Each week, I try to take on a different topic in this little corner of the Internet, to share an experience, a perspective, a funny story, whatever.
There were lots of directions I could have gone this week. Saying farewell to the Northlake Tavern in the U-District, a special occasion destination back when I lived just up the hill at Terry Hall at the University of Washington. It first opened back in 1954, but now, after all these years, it’s going to be sold to someone who is going to change it into the newest location of a local chain, Mario’s Pizzas. The amazing part of this story is that the owner and I used to work together in the kitchens at the dorm at Terry Hall. He was one of a trio of brothers, who had come to the U.S. to attend school at the U.W.. Never in my wildest imagination did I think Abdoullah would graduate and then take over the Northlake Tavern and that legendary pizza. I’ve already reached out to him and said I’m going to do everything I can to get in and see him this month before he closes so he can focus on a health issue.
That tends to happen to us around our age. Man, those U-Dub dorm days seem so long ago….
Or, I could have gone in the direction of the Seahawks after that draining need-a-couple-of-miracles Sunday and the fact we’re actually going to the playoffs. I had an idea for another topic–how there are really two of each of us. The person our friends and acquaintances see us as, and the person we know when we’re by ourselves. I promise, that’s going to be a definite future blog.
But instead, I’ve been haunted by the topic of my last writing and the passing of local radio show host, Dori Monson. To keep new readers up to speed, Dori was a home-grown boy who eventually became the most listened-to radio show in the Seattle area. Every weekday, from noon-3pm, he’d confirm to some that there was someone out there who actually thought like they did; others, he would drive crazy, but yet, they’d continue to listen.
Then, while using up vacation time during the holidays, his heart decided to give out on him at the very young age of 61. (and, as I like to say, getting younger every day)
Over the past week, knowing darn well he was no longer with us, I would still react to a story I heard or read with the feeling, “Oh, I’ve gotta email that to Dori!”
Then I remembered.
One friend let me know she a sorority sister to Dori’s wife. I never knew that.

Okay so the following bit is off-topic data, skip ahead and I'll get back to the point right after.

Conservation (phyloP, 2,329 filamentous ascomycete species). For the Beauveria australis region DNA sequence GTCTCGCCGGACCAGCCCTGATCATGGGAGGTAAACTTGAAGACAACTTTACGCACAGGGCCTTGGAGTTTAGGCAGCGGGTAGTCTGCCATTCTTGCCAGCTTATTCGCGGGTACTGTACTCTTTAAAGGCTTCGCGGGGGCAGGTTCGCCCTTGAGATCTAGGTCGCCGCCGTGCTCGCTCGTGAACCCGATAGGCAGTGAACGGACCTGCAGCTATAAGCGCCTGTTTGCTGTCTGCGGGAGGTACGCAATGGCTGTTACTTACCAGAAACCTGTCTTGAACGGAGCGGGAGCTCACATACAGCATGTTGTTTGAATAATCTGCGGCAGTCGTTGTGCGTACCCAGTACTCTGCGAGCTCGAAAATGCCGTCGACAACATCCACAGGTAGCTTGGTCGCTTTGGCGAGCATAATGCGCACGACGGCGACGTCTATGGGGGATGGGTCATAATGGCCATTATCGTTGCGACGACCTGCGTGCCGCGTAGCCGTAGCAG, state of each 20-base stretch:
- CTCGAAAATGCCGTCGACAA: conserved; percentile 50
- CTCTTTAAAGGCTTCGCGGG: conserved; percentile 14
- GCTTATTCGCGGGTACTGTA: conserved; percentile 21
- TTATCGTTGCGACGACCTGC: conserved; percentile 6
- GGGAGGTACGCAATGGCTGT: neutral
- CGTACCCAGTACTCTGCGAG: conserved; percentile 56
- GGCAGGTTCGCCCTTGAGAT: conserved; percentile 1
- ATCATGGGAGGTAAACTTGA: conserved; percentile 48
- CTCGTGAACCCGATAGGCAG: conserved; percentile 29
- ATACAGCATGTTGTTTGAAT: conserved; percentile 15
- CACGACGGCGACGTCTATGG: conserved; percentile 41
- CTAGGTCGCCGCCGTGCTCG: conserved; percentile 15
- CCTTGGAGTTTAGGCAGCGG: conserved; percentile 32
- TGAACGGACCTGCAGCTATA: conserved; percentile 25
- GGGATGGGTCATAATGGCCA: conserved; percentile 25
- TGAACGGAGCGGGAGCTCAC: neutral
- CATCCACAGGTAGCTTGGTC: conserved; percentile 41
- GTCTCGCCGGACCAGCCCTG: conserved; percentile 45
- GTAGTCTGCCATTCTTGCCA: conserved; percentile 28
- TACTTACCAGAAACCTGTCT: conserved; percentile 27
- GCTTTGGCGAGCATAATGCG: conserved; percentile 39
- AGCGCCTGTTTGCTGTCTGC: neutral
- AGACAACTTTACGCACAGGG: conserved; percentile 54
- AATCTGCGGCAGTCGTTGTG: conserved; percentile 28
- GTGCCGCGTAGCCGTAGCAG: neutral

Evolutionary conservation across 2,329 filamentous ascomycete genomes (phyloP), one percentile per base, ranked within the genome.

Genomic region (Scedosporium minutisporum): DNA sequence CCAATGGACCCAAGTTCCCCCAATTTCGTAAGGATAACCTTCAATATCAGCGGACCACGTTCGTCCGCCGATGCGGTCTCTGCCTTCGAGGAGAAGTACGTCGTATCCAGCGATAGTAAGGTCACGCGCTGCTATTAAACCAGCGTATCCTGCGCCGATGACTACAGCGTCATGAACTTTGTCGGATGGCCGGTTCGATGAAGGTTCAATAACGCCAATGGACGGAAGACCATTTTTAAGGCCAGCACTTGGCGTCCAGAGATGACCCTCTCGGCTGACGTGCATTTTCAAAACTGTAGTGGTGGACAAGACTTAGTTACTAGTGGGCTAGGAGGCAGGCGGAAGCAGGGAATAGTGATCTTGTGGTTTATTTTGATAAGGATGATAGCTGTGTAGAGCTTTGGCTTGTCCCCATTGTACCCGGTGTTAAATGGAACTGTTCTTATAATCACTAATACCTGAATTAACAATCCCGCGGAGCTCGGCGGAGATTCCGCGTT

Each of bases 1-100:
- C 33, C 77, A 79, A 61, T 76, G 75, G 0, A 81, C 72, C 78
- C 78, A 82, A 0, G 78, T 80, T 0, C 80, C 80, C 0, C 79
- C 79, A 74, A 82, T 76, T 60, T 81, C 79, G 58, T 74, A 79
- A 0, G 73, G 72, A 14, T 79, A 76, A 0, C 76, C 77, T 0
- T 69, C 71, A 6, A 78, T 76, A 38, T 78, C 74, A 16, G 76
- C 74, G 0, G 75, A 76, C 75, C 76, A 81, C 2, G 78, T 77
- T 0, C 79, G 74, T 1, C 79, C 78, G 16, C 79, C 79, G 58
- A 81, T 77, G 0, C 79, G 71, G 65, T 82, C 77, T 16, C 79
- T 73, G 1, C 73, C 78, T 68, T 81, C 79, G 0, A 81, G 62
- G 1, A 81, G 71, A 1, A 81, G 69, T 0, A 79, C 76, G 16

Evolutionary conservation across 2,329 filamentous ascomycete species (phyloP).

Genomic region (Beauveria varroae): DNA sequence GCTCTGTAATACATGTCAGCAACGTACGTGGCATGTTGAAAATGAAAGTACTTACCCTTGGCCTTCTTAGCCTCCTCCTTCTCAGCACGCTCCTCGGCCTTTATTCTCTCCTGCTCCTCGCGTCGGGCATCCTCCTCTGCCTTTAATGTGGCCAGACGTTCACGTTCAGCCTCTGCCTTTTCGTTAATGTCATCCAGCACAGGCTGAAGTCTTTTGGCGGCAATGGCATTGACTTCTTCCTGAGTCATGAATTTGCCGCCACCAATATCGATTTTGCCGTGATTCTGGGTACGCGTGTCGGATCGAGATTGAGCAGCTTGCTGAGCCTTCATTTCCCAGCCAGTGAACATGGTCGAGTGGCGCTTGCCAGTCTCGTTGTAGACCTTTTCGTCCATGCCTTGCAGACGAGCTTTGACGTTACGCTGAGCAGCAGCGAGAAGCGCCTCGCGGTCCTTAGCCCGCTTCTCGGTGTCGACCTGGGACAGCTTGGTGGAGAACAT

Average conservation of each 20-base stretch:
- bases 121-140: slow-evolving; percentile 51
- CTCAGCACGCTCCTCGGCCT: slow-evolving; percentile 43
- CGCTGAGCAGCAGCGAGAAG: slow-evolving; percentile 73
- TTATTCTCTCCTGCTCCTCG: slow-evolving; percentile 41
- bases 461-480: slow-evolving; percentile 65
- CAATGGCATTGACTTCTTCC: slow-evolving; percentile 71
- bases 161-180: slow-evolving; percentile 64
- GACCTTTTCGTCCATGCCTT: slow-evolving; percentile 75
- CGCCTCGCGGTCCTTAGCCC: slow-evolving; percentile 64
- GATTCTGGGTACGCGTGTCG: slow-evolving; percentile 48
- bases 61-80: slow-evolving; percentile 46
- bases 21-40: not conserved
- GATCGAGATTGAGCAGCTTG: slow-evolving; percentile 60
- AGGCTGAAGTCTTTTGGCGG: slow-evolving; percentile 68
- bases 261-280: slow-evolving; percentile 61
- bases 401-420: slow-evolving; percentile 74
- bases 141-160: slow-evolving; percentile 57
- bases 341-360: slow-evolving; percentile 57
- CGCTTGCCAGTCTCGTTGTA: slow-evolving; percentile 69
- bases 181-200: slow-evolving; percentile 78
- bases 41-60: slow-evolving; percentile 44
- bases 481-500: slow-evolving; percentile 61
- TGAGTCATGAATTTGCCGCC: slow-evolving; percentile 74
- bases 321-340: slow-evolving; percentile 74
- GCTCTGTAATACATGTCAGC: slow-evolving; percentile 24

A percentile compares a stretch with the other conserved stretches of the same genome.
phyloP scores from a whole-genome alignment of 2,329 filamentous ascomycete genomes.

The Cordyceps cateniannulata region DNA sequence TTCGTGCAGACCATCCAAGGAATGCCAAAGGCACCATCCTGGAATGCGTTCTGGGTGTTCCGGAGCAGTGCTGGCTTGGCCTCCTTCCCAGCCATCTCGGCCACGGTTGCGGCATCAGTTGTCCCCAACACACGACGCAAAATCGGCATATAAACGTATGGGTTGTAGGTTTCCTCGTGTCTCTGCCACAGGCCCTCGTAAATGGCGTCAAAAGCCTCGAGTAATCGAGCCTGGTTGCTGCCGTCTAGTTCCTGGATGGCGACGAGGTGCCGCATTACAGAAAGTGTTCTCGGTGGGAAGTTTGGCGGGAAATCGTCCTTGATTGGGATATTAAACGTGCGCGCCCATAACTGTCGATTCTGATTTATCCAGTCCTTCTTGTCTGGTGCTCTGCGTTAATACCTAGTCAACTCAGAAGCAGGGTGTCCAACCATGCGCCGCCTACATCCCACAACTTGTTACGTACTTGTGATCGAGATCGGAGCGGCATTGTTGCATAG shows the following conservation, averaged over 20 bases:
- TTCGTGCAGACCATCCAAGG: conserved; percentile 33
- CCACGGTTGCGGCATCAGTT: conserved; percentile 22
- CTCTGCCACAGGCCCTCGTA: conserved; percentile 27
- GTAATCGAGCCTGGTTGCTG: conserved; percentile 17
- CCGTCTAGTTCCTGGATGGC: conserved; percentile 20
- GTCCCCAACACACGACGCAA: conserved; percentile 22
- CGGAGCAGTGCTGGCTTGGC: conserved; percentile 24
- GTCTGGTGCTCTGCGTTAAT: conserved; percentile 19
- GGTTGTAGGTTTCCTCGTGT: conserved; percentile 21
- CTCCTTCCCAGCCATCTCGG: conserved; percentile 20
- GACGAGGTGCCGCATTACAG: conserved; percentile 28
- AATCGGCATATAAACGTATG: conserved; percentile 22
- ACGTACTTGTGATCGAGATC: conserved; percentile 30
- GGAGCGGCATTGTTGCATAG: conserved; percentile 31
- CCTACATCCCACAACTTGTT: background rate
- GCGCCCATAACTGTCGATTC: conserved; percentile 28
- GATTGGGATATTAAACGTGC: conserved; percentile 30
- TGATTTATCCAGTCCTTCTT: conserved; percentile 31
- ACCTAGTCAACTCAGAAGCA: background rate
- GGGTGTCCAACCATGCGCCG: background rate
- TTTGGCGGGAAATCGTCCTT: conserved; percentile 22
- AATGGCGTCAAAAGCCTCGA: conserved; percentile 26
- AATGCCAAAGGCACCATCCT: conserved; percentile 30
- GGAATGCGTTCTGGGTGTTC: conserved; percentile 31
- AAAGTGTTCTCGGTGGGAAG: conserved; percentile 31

Another friend grew up across the street from Dori in Ballard and when we started talking about him, she recalled the things they did together as neighbor kids. A version of “Work Ups”, a baseball-type game you’d play in the streets with whoever was available; they rode their bikes together around those “mean streets of Ballard” as he liked to say; they played “Batman”, with Dori insisting that he was the only one who could be the Caped Crusader.
Both, stories I would have passed along to Dori via email and then, he would take the time to respond and thank me for sending.
What bothers me so much about Dori’s passing is the suddenness. Living his radio dream, having a family and friends he loved, all that success and then just having it all just yanked out from under him.
He, like myself, was also quite the workaholic. If it were a contest, he would win, because after getting a taste of six hours of sleep a night, I’ve come to really like it. But for me, still, most workdays are 12 hours long and the ones that aren’t are longer. Yet, when that 5pm mark arrives, I’ve trained myself to shut down and whatever needs to be done can just be added to tomorrow’s workfest.
One of my long-held beliefs is that there is no way I’ll be able to get everything done that I want to do during my time here, so I constantly feel this sense of urgency to get things done. I don’t want to leave a bunch of un-finished projects behind. So, if I think of something–a new project, an aspiration, a bucket-list item–I’ll put it on the master list and make sure I eventually take that on.
Even in my retirement years, I’m envisioning finally getting back to those screenplays I wrote, polishing them up and submitting them to some folks I’ve met over the years. I want to put my life story down in writing, not for the world, but for my kids, grandkids and those beyond, so they know what all went on during my time here.
In a way, I believe Dori also knew his time here was limited. His radio shows were all archived, with KIRO playing “The Best of Dori” to fill his time slot until they decide on an heir apparent. To his credit, Dori like to push himself beyond his comfort zone, to try new things, regardless of the results. I remember when he put his one-man show together and I really wanted to go catch one of those productions, but I just couldn’t work that into the calendar. Fortunately, someone smartly videotaped the last show he did down in Federal Way.
This may be more Dori than you’d be interested in, but he did a nice job of getting up in a theater in front of a bunch of fans and telling stories about his life. This is from 2019, so coming up on four years ago and before the “great pandemic”, so I’m glad he got it in when he did. You’ll notice he occasionally needs to rest his knee that was starting to go out on him.
I was fortunate enough to have had my path cross his, if only in a minor way, but it had a lasting effect on me and how I do things.
Dori would always get uncomfortable when it came to saying good things about him, but sir, you taught me a lot–about broadcasting, about keeping family important regardless of what happens with your career, and the ultimate reminder that our amount of time he is not guaranteed.
This has been a tough one.
PS Fellow KLSY-kateer and cartoonist Frank Shiers did this touching cartoon. He was lucky enough to work at KIRO for a while and with Dori.